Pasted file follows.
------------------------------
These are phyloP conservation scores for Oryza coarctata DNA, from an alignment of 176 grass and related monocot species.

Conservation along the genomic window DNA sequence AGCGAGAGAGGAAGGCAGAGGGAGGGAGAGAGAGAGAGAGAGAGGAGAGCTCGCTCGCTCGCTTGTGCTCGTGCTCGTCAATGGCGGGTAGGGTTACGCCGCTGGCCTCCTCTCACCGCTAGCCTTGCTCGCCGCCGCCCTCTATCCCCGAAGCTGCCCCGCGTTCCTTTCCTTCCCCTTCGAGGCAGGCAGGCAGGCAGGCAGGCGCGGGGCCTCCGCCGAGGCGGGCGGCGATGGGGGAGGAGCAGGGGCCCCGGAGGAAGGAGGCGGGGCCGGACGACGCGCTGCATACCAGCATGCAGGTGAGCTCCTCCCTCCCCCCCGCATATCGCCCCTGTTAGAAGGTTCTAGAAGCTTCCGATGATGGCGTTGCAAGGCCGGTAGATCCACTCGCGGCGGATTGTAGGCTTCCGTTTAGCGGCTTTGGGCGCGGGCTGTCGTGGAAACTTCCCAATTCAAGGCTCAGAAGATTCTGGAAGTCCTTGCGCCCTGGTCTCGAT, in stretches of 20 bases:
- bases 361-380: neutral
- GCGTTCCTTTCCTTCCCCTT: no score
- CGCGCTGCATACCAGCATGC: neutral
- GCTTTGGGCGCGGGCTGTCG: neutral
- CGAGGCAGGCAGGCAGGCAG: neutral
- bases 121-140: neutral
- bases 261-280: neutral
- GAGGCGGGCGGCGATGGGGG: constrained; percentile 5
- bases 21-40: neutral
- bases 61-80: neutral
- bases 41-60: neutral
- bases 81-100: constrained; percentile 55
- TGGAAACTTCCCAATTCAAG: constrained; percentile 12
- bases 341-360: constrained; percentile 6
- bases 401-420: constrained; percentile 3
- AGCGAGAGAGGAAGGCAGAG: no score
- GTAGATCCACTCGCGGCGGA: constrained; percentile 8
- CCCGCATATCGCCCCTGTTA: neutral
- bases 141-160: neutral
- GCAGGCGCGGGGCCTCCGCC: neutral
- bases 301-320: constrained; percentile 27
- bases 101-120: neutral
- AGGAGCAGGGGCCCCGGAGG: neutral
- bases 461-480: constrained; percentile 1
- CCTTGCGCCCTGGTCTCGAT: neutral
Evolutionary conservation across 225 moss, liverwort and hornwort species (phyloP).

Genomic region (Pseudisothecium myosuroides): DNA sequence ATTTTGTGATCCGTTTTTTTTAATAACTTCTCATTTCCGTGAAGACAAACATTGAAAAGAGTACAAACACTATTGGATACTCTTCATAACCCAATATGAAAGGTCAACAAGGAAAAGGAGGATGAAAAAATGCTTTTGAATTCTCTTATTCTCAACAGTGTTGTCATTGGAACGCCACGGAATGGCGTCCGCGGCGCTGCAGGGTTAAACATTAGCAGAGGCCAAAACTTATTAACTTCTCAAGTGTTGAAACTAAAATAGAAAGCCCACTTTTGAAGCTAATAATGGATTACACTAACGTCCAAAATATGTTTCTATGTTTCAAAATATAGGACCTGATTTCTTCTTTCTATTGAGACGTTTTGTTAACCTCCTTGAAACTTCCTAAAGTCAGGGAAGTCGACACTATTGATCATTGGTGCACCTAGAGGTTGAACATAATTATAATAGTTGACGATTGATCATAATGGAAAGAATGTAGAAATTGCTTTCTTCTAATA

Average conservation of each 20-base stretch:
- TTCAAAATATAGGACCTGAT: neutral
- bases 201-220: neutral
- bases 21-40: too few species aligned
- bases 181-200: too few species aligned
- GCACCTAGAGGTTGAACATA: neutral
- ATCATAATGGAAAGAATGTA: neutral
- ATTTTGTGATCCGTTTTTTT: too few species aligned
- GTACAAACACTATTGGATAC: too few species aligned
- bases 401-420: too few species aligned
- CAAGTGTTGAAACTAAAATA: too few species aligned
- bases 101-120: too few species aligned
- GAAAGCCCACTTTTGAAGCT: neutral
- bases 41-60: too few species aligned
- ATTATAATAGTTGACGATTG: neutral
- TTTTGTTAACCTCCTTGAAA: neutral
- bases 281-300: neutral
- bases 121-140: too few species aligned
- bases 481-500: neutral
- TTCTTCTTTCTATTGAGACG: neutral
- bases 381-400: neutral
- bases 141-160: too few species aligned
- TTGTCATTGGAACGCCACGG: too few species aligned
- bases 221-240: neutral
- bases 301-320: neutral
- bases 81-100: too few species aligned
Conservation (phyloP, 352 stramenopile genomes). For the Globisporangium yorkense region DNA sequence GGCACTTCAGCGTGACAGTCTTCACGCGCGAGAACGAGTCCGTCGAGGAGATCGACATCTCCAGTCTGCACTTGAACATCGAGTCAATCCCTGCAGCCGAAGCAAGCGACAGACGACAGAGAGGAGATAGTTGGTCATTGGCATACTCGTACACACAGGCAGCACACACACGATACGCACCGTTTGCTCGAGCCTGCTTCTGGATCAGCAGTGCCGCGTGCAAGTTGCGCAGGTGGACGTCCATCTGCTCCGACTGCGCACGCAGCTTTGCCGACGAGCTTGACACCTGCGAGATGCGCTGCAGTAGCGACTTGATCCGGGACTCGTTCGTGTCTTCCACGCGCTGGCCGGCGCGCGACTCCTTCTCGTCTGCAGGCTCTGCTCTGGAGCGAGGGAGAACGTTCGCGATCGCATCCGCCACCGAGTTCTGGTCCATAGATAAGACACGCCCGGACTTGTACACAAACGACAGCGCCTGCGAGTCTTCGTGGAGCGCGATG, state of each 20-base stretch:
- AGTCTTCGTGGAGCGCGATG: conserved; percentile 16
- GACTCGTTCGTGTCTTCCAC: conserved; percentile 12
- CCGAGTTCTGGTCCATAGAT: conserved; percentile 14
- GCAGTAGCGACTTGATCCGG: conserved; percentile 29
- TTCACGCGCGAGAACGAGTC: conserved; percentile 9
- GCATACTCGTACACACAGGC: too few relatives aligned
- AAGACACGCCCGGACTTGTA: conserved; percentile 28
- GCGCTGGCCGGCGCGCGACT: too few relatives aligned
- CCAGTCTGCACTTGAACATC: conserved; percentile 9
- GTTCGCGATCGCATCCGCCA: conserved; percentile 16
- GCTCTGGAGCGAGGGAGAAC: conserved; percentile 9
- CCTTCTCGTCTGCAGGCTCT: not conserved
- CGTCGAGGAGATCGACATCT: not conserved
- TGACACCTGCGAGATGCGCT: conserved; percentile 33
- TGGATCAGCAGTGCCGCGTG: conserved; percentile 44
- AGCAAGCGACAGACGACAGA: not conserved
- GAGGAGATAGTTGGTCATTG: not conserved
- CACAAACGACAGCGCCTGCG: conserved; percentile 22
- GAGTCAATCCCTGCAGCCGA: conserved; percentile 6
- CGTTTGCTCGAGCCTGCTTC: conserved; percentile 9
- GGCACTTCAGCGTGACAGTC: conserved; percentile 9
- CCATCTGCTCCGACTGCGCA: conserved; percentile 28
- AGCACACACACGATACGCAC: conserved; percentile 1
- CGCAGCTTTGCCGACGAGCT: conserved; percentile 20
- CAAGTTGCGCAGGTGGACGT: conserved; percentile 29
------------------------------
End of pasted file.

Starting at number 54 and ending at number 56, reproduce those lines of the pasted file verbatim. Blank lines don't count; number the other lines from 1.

- bases 301-320: neutral
- bases 81-100: too few species aligned
Conservation (phyloP, 352 stramenopile genomes). For the Globisporangium yorkense region DNA sequence GGCACTTCAGCGTGACAGTCTTCACGCGCGAGAACGAGTCCGTCGAGGAGATCGACATCTCCAGTCTGCACTTGAACATCGAGTCAATCCCTGCAGCCGAAGCAAGCGACAGACGACAGAGAGGAGATAGTTGGTCATTGGCATACTCGTACACACAGGCAGCACACACACGATACGCACCGTTTGCTCGAGCCTGCTTCTGGATCAGCAGTGCCGCGTGCAAGTTGCGCAGGTGGACGTCCATCTGCTCCGACTGCGCACGCAGCTTTGCCGACGAGCTTGACACCTGCGAGATGCGCTGCAGTAGCGACTTGATCCGGGACTCGTTCGTGTCTTCCACGCGCTGGCCGGCGCGCGACTCCTTCTCGTCTGCAGGCTCTGCTCTGGAGCGAGGGAGAACGTTCGCGATCGCATCCGCCACCGAGTTCTGGTCCATAGATAAGACACGCCCGGACTTGTACACAAACGACAGCGCCTGCGAGTCTTCGTGGAGCGCGATG, state of each 20-base stretch: